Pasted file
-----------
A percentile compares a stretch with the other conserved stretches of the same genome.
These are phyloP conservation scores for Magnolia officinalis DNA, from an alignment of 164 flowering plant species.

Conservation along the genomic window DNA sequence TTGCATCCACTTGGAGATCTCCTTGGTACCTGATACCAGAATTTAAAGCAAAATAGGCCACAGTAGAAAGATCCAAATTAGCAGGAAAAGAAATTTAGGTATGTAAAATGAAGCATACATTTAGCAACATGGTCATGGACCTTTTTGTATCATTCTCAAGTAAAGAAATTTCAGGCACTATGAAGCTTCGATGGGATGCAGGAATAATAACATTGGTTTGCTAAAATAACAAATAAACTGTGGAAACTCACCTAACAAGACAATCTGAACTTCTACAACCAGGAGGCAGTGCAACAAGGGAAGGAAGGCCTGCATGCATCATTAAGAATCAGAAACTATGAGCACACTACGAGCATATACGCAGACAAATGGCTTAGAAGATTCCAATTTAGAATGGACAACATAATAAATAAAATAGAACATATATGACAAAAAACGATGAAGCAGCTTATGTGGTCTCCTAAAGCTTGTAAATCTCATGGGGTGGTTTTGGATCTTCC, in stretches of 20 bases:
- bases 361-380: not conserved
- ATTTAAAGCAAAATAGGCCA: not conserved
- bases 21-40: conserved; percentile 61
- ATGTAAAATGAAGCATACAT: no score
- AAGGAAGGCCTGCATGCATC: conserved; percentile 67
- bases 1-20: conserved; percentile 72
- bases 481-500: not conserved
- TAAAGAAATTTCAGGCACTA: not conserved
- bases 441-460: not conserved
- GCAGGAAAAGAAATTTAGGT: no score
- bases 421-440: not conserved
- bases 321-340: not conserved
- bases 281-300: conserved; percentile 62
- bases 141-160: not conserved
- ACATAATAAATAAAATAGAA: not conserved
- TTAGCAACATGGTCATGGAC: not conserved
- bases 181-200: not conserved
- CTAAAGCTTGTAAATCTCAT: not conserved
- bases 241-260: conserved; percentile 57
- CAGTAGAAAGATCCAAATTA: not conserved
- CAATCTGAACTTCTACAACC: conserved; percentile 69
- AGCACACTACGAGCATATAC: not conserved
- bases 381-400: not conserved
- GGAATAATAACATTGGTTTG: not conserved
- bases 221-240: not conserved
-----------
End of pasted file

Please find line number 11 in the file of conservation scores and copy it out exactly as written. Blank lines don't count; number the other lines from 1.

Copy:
- TAAAGAAATTTCAGGCACTA: not conserved